Flicking through different channels last night I was intrigued to watch Michael Moseley’s documentary on BBC 2 called Eat, Fast and Live Longer for two reasons. First, I love any programme on food, whether it’s cooking shows, Come Dine With Me or documentaries about food. But more importantly, having been fasting for Ramadan for the last 20 days or so, I really wanted to know what (if any) were the health benefits of fasting.
The crux of the documentary was that by regularly fasting (reducing our calorie intake by significant amounts) we can live a healthier and possibly longer life. Doing so reduces our risk of age related diseases such as diabetes, heart disease, stroke and possibly even mental illnesses such as memory loss and Alzheimer’s.
If you’re interested in the science behind this, it’s because fasting suppresses a growth hormone in our body (IGF-1) and when that happens, our body’s cells get a chance to heal and strengthen themselves rather than constantly being in ‘go-go’ mode to multiply and increase. (I only took biology till grade 8, and this is my understanding of what was explained, so bear with me). The bad news for those who eat a lot of protein, mainly responsible for this growth hormone, is that their bodies never get the chance to go into this repair and protect mode. An apt analogy given was that of driving your car non-stop without ever taking it to the mechanic’s. It’s bound to break down at some point.
As proof of the benefits of reduced food intake, the show interviewed Fauja Singh, believed to be the world’s oldest marathon runner at 101 years of age (an amazing achievement in and of itself)! The secret to his remarkable health was revealed to be small portions of food, what his trainer referred to as ‘kid portions’.
So where does this leave those of us who are fasting in Ramadan?
A few lessons we need to remind ourselves of, which incidentally are also supported by the Prophet Muhammad’s (Peace be upon him) example:
1. Ramadan is about fasting not feasting.
The benefits of fasting are negated if we gorge at iftaar and make up for any calorie intake we may have reduced during the day (of course, those with health problems etc need to evaluate their individual situations).
There are many Prophetic examples pertaining to this. According to a Hadith, “Eat less you will be healthier.”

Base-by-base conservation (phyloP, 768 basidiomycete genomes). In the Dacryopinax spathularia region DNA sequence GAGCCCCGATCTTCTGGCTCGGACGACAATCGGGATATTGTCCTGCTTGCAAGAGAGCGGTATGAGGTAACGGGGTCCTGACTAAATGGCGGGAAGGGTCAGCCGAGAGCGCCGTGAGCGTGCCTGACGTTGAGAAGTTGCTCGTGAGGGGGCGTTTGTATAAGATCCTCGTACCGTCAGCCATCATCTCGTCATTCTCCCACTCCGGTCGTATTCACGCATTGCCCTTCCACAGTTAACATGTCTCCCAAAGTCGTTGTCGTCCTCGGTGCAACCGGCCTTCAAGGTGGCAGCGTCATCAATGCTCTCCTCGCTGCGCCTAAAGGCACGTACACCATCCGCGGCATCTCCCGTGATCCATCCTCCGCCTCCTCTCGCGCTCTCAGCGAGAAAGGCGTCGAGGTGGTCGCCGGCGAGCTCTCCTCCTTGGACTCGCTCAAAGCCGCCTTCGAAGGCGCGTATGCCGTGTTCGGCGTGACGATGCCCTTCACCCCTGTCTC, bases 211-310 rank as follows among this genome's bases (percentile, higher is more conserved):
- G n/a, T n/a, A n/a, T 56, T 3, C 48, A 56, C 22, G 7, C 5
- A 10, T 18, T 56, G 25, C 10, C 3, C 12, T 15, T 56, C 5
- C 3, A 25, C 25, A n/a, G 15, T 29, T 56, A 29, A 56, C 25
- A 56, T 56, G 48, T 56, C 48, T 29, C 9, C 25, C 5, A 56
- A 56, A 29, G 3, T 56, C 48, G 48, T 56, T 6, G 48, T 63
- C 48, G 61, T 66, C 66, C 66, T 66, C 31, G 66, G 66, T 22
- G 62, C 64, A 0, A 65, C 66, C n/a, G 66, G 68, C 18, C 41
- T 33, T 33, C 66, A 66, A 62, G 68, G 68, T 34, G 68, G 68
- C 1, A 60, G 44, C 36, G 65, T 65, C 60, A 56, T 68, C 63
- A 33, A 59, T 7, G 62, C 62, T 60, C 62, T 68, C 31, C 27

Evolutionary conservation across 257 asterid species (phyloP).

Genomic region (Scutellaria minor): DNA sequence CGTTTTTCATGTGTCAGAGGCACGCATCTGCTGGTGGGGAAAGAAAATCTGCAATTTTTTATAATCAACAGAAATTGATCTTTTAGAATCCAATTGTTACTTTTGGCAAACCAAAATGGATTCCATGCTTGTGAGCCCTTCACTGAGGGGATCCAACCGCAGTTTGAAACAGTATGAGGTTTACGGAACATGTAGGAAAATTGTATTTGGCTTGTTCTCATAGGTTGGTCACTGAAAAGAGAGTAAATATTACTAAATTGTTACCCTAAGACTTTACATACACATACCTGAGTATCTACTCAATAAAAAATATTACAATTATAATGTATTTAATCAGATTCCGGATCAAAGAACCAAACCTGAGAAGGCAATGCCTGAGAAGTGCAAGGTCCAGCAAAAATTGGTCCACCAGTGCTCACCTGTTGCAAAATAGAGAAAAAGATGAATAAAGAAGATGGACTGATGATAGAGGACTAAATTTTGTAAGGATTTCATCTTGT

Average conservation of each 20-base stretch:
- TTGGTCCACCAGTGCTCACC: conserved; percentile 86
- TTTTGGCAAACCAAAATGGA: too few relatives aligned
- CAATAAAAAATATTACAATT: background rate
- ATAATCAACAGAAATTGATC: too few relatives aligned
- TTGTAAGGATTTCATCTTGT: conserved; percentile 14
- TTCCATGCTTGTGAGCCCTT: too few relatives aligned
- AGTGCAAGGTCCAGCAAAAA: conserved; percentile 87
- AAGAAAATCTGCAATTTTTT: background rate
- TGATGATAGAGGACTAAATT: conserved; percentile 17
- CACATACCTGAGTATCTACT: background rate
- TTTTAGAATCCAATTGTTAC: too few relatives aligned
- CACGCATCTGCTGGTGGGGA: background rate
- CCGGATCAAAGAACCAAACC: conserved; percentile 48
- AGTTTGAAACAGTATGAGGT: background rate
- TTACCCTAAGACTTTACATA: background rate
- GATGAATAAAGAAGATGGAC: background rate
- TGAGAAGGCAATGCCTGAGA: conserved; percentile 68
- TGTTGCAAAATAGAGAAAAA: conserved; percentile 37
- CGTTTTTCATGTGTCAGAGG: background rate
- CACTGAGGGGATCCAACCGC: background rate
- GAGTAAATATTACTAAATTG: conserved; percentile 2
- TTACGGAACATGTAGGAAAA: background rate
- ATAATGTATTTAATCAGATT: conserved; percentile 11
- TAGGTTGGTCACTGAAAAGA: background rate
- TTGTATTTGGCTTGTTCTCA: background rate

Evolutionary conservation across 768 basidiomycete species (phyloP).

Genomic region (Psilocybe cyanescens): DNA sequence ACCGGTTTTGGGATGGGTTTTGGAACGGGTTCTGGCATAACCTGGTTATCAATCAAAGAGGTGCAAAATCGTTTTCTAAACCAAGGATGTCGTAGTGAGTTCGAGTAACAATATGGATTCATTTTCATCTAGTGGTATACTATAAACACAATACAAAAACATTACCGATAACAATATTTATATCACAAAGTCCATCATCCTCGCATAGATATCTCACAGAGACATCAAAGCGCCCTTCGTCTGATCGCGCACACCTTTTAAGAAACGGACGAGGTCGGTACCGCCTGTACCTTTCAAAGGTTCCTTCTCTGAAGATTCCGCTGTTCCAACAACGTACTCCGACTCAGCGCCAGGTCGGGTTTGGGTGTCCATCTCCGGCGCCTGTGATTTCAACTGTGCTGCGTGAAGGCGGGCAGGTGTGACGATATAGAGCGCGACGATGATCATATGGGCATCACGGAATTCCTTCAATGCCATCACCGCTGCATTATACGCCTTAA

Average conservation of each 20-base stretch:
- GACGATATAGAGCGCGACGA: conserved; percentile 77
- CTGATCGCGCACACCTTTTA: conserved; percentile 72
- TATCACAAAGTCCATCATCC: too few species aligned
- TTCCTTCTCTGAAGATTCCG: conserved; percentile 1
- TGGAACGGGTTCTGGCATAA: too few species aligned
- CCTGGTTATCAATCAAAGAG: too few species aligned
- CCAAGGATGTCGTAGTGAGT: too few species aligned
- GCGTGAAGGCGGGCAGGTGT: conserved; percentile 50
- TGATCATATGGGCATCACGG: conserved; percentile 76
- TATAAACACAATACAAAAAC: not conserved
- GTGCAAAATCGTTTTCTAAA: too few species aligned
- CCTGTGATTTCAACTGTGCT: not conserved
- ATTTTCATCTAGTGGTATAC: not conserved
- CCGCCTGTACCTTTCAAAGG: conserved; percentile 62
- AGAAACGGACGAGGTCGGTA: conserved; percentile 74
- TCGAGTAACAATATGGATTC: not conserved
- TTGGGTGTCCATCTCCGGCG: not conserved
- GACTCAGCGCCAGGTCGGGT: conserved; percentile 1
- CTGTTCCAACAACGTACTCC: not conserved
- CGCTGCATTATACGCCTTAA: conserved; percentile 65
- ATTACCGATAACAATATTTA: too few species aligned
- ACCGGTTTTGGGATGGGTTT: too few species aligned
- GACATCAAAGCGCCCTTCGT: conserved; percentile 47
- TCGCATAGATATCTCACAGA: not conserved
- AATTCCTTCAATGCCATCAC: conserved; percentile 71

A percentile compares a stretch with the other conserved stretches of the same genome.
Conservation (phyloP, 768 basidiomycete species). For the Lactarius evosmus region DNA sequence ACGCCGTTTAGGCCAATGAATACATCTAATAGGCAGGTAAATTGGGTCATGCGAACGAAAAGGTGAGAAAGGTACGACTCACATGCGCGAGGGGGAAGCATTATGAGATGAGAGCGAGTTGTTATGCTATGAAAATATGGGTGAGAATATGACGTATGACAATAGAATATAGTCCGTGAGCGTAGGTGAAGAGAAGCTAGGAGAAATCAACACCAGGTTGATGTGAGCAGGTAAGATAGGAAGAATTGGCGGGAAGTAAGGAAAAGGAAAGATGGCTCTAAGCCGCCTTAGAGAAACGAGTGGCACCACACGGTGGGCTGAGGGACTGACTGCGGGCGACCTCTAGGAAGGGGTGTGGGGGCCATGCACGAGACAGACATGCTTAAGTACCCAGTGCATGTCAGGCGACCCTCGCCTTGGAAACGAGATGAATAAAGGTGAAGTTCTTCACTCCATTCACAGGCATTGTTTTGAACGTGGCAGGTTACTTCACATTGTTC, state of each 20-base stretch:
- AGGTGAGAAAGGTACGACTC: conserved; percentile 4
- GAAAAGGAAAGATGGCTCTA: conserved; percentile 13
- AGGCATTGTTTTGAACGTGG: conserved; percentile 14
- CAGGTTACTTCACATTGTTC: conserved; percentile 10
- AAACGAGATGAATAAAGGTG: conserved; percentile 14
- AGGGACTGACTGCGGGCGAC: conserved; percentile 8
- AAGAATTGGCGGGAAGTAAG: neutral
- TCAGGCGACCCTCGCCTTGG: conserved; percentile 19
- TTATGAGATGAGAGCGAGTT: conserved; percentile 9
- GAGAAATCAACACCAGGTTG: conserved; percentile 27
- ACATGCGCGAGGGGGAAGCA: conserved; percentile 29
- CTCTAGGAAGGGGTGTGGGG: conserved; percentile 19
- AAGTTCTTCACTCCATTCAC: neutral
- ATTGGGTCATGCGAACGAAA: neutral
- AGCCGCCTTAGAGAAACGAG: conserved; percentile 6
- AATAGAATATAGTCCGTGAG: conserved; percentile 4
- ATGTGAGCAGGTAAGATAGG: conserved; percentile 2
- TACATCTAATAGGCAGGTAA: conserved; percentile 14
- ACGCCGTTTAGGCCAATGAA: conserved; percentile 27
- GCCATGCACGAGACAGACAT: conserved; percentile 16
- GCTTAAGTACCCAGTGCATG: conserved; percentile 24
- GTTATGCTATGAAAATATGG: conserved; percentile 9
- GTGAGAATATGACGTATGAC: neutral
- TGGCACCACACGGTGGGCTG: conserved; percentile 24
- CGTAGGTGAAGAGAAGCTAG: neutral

And also, “Nothing is worse than a person who fills his stomach. It should be enough for the son of Adam to have a few bites to satisfy his hunger. If he wishes more, it should be: one-third for his food, one-third for his liquids, and one-third for his breath.” (Tarmazi, ibn Majah and Hakim)
2. Lay off the pakoras!
Have a healthy balanced meal at iftaar, but try to avoid the heavy fried stuff. At least make it an occasional treat rather than a daily essential. The common feeling in our desi families is that iftaar is not complete without something fried, be it pakoras, samosas, kachoris or jalebis.
I am as guilty of this as the next person. Having resolutely avoided fried stuff for the first 2 weeks or so, Asim and I made pakoras for guests last weekend. And voila, since then we’ve been making them everyday because they’re so addictive. But after watching the programme last night, we’ve vowed off them….perhaps we’ll indulge once or twice ;)
3. Fast regularly
The health benefits of fasting wear off if it is not done regularly. Michael Moseley took up fasting 2 days a week. After 5 weeks of doing so, his blood tests revealed reduction in cholesterol, glucose, IGF-1 etc.
We of course know from the Prophet’s example that he used to fast at least 2 days a week (in traditions this is said to be generally Mondays and Thursdays). We as Muslims seek to follow his example for spiritual reasons, but it is heartening to note that it is supported by scientifically proven health benefits too.